The Republic of Ireland will hold a second referendum this year - this time on whether to change its laws against blasphemy. Source: BBC.
It is expected that the vote will be held on the same day as the Presidential election, which is likely to take place in October and the announcement comes just weeks after the constitutional ban on abortion was overturned by a referendum.
The move, announced by Justice Minister Charlie Flanagan, is part of a commitment by the government to overhaul the constitution.
The law on blasphemy was written into the 1937 constitution.
Part of Article 40 states: "The publication or utterance of blasphemous, seditious, or indecent matter is an offence which shall be punishable in accordance with law."
In 2009, a new law made blasphemy punishable by a fine of up to 25,000 euros ($39,000).
British actor, comedian and writer Stephen Fry was investigated under blasphemy laws in 2015 after Irish police received a complaint over an interview with Irish national broadcaster RTÉ in which he called God stupid, selfish and "quite clearly a maniac". The Irish police dropped the investigation in 2017.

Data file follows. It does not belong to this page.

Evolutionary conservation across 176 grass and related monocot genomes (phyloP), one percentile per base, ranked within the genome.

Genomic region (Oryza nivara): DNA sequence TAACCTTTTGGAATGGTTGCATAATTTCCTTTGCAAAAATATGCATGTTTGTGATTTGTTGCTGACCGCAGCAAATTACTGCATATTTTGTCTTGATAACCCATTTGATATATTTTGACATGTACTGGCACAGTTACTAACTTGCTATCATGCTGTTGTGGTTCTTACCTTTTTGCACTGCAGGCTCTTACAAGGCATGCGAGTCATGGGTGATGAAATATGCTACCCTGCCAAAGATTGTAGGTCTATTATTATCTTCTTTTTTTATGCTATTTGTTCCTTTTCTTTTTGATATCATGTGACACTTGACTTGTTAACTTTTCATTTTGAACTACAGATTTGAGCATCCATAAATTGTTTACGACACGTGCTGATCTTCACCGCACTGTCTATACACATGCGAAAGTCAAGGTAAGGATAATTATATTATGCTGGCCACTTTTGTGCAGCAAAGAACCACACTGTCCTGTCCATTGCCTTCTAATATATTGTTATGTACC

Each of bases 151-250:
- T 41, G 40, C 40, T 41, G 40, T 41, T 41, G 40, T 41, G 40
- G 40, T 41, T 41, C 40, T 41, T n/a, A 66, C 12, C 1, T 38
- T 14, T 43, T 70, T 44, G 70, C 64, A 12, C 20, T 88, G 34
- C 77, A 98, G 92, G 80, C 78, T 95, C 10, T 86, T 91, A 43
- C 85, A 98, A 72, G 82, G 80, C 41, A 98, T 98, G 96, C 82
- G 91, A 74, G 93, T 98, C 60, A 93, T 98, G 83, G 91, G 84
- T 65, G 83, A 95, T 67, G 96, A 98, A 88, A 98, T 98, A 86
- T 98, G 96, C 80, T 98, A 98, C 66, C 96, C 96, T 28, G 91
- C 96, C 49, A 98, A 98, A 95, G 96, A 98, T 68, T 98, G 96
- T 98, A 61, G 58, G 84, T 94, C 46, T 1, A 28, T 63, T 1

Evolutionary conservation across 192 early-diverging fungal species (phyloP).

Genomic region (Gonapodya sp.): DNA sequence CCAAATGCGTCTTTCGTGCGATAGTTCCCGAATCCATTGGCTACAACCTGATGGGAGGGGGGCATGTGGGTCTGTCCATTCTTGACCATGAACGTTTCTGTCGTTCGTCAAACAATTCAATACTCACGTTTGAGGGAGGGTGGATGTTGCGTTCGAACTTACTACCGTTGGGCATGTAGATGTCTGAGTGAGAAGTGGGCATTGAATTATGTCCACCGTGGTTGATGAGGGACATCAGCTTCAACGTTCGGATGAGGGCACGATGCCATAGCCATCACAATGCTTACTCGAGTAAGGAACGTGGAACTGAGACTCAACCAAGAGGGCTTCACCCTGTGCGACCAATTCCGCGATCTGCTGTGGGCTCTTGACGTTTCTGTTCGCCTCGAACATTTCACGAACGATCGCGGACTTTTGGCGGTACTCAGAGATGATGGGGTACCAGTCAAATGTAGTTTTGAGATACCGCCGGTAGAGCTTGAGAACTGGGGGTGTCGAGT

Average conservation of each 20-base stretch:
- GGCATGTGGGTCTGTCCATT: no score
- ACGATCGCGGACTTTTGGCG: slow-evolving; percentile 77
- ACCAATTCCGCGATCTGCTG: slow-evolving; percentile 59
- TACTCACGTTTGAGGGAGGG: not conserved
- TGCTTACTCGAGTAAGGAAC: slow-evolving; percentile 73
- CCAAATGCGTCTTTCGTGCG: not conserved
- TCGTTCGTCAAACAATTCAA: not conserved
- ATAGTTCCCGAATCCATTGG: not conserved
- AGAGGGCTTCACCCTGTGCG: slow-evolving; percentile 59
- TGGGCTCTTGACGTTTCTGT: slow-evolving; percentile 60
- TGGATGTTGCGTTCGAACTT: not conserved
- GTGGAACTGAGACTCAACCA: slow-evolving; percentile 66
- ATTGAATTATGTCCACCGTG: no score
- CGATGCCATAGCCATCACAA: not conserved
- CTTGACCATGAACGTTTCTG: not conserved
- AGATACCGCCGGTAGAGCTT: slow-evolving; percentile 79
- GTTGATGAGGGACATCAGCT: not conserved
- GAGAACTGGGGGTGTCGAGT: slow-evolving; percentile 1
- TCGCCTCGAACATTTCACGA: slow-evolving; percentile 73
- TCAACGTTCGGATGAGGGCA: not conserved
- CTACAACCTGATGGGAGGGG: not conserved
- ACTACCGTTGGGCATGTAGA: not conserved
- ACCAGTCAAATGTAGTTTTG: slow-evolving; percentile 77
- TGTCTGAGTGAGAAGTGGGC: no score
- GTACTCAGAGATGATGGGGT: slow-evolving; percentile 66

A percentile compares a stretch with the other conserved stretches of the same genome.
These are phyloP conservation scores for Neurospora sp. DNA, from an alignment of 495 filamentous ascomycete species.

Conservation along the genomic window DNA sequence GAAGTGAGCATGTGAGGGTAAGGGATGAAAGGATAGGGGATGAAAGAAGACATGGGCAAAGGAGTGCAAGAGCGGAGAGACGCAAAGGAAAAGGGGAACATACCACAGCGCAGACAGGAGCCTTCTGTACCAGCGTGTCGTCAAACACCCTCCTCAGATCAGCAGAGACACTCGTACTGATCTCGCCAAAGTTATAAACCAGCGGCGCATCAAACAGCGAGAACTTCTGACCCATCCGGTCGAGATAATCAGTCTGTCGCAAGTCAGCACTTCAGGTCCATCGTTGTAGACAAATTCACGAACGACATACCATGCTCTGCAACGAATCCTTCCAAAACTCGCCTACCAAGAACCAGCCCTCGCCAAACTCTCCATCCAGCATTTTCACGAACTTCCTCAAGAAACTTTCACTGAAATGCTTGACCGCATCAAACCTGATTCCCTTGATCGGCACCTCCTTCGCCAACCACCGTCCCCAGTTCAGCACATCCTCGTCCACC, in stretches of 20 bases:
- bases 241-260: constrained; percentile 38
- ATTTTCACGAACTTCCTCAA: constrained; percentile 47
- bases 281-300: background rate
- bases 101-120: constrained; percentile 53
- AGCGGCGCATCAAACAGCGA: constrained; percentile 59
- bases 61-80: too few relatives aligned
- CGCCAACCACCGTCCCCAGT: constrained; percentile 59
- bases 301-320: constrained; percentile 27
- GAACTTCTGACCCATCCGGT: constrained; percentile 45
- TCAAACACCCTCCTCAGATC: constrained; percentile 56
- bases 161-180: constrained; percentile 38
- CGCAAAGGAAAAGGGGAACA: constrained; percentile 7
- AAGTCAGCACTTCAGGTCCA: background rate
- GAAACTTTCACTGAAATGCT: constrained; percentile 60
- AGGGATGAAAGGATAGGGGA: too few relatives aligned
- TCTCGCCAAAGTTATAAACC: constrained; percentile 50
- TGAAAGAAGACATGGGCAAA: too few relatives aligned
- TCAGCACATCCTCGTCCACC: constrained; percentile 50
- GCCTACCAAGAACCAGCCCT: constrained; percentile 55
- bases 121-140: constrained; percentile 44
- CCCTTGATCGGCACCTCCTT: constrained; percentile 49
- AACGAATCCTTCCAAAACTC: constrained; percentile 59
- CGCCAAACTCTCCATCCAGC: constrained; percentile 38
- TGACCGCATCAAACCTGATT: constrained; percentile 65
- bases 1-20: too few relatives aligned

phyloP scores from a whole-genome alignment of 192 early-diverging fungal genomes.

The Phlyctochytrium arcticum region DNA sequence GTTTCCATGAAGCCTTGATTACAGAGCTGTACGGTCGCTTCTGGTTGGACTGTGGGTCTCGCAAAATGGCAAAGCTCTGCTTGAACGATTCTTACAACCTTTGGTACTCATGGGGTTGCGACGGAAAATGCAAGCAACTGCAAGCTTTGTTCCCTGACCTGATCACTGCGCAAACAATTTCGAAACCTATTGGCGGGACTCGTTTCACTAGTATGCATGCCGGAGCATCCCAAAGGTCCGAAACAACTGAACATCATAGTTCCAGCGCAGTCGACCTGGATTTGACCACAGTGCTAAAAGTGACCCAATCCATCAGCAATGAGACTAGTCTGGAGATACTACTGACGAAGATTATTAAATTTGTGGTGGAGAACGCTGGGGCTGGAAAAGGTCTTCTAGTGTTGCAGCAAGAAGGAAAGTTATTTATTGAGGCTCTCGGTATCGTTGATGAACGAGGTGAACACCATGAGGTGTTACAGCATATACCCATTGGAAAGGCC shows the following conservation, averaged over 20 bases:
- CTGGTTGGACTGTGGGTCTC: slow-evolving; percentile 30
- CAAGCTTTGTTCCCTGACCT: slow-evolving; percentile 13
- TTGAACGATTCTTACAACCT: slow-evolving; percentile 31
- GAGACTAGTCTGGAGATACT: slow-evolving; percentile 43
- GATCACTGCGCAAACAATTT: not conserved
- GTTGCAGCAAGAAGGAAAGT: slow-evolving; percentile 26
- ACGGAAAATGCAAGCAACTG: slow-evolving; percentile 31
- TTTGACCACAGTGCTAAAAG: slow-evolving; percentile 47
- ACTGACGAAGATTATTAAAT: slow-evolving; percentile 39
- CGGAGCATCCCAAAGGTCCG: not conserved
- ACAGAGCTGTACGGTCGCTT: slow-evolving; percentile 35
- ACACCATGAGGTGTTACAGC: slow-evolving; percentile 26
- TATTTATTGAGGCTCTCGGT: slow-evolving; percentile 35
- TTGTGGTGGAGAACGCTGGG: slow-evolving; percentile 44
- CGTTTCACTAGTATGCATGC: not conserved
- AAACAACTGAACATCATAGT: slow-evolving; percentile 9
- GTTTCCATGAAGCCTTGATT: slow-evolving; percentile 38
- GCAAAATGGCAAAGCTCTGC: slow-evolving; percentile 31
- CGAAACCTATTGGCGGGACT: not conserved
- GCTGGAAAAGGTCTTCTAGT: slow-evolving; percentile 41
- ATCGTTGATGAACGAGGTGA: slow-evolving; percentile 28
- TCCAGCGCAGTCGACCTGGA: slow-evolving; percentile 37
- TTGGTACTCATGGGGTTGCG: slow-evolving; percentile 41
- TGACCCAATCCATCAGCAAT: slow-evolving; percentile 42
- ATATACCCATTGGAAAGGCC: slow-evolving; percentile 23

"In terms of Ireland's international reputation, this is an important step,” said Mr Flanagan.
"By removing this provision from our constitution, we can send a strong message to the world that laws against blasphemy do not reflect Irish values and that we do not believe such laws should exist."
It is expected that the Irish government will also approve holding a vote on whether to remove a reference in the constitution to the role of "a woman's life within the home".
Ireland to vote on removing blasphemy as an offence (The Guardian/Reuters)